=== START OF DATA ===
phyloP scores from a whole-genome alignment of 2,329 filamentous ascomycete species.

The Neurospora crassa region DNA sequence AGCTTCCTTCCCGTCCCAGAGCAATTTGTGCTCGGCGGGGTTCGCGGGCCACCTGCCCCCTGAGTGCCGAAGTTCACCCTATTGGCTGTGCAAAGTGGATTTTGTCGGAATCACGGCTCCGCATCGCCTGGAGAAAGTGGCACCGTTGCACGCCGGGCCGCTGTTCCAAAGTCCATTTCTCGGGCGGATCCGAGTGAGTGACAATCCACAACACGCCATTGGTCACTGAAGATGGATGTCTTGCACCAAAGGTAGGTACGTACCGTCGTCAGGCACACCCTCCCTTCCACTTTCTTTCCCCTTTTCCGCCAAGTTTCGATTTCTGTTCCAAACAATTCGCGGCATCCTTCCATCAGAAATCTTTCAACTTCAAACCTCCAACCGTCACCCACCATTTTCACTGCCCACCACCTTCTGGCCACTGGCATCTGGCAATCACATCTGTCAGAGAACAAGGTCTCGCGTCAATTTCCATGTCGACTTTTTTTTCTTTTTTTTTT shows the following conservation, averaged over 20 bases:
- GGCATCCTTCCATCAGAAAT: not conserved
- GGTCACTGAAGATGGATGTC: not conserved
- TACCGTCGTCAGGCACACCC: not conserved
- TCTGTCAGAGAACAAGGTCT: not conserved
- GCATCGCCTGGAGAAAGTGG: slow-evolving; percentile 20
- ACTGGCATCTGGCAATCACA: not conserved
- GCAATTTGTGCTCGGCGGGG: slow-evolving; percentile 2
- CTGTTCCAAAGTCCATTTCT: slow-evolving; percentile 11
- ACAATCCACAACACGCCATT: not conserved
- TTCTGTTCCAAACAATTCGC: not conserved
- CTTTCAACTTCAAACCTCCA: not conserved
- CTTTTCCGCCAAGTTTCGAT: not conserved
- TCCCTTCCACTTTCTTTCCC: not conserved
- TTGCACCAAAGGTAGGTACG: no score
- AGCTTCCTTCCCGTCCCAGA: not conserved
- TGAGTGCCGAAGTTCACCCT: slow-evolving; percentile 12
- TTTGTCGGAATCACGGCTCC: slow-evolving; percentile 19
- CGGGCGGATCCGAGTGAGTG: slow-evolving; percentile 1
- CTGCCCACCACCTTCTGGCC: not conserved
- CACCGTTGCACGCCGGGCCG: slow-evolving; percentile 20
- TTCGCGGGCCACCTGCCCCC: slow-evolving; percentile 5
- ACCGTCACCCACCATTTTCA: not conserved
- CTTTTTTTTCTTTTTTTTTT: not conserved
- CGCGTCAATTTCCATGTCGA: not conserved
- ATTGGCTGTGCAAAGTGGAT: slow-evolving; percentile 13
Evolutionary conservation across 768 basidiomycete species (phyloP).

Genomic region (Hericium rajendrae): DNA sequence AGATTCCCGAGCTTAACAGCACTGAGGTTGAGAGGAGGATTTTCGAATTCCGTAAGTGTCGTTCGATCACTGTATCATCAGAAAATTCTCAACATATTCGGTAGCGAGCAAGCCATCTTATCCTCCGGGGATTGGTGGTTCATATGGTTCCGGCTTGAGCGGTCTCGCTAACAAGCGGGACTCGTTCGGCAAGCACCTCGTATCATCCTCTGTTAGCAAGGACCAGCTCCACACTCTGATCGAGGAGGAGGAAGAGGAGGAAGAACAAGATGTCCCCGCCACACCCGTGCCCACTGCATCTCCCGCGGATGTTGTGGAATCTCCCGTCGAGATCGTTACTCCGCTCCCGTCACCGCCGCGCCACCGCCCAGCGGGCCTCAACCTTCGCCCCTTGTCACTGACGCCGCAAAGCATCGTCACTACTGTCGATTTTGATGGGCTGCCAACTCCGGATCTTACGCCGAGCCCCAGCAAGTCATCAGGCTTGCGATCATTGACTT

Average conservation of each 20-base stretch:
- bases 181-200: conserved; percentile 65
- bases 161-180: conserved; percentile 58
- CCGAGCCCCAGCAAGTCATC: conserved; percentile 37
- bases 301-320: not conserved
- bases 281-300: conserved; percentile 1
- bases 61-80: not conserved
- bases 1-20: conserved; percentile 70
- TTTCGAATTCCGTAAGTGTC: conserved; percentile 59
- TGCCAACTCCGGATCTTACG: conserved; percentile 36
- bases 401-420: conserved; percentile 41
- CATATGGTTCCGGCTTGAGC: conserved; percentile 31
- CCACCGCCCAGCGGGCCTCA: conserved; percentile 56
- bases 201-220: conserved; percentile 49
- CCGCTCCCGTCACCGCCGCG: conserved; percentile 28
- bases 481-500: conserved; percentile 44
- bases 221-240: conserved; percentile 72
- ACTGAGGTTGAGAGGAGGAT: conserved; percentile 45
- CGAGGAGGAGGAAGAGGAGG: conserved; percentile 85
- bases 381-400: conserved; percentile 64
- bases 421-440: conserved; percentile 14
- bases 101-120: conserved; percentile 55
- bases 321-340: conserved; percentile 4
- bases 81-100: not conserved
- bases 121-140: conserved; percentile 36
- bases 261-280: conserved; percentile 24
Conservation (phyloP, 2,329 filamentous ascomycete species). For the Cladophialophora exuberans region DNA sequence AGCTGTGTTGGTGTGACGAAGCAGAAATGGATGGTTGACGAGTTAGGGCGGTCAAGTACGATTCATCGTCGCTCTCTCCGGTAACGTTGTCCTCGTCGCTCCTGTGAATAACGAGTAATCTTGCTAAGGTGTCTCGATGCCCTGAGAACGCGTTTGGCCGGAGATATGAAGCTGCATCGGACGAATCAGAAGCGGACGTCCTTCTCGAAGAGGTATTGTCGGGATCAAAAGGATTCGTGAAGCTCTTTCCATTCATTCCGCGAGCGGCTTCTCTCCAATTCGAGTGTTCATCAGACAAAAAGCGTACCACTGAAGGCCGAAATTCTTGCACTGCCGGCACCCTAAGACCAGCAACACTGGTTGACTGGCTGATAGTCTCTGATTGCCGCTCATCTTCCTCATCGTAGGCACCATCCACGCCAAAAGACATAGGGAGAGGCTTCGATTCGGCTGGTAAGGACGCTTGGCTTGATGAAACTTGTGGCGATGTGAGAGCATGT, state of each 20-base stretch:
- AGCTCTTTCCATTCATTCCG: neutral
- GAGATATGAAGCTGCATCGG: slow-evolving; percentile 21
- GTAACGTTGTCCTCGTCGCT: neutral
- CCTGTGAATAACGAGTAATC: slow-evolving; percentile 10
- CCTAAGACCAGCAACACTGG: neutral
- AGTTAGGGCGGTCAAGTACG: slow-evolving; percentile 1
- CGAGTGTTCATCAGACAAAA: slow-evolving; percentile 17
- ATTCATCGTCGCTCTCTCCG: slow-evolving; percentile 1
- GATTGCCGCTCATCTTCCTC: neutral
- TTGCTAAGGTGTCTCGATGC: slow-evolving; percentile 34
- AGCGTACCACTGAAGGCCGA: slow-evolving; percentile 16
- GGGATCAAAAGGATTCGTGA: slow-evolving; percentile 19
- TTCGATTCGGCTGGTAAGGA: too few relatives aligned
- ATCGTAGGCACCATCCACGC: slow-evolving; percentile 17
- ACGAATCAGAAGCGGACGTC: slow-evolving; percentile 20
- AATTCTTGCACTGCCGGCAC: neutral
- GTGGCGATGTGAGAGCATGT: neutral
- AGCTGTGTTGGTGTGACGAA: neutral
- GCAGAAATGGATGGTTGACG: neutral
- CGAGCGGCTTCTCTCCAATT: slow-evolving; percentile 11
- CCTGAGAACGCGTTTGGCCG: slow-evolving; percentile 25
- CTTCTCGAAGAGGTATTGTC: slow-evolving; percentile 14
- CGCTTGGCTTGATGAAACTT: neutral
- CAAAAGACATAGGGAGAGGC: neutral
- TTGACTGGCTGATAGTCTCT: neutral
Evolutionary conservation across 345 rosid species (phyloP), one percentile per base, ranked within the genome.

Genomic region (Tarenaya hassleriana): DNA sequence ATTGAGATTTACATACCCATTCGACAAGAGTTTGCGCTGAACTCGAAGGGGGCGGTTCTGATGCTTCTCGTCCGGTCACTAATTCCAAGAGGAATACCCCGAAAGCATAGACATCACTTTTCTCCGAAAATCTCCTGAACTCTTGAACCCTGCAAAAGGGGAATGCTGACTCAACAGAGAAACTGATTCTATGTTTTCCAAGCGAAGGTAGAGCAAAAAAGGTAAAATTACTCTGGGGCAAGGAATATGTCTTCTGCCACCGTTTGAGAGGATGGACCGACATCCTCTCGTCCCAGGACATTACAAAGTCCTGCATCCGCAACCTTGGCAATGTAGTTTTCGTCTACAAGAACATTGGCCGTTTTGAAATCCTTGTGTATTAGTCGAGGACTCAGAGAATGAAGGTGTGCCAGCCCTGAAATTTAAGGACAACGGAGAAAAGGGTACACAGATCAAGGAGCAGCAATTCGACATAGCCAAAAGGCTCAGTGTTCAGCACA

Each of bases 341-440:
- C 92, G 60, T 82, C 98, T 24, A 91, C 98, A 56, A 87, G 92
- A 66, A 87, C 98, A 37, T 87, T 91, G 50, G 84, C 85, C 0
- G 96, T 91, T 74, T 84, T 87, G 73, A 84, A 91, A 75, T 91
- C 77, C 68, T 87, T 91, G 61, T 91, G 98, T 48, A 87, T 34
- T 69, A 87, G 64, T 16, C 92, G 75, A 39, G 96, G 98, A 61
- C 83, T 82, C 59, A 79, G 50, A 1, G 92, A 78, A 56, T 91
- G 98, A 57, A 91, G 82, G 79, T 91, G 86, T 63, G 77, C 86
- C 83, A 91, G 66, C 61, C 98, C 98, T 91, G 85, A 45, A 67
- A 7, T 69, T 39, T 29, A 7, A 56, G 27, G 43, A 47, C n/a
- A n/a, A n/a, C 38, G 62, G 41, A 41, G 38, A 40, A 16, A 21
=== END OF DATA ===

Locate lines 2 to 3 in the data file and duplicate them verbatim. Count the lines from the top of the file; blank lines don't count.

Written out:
The Neurospora crassa region DNA sequence AGCTTCCTTCCCGTCCCAGAGCAATTTGTGCTCGGCGGGGTTCGCGGGCCACCTGCCCCCTGAGTGCCGAAGTTCACCCTATTGGCTGTGCAAAGTGGATTTTGTCGGAATCACGGCTCCGCATCGCCTGGAGAAAGTGGCACCGTTGCACGCCGGGCCGCTGTTCCAAAGTCCATTTCTCGGGCGGATCCGAGTGAGTGACAATCCACAACACGCCATTGGTCACTGAAGATGGATGTCTTGCACCAAAGGTAGGTACGTACCGTCGTCAGGCACACCCTCCCTTCCACTTTCTTTCCCCTTTTCCGCCAAGTTTCGATTTCTGTTCCAAACAATTCGCGGCATCCTTCCATCAGAAATCTTTCAACTTCAAACCTCCAACCGTCACCCACCATTTTCACTGCCCACCACCTTCTGGCCACTGGCATCTGGCAATCACATCTGTCAGAGAACAAGGTCTCGCGTCAATTTCCATGTCGACTTTTTTTTCTTTTTTTTTT shows the following conservation, averaged over 20 bases:
- GGCATCCTTCCATCAGAAAT: not conserved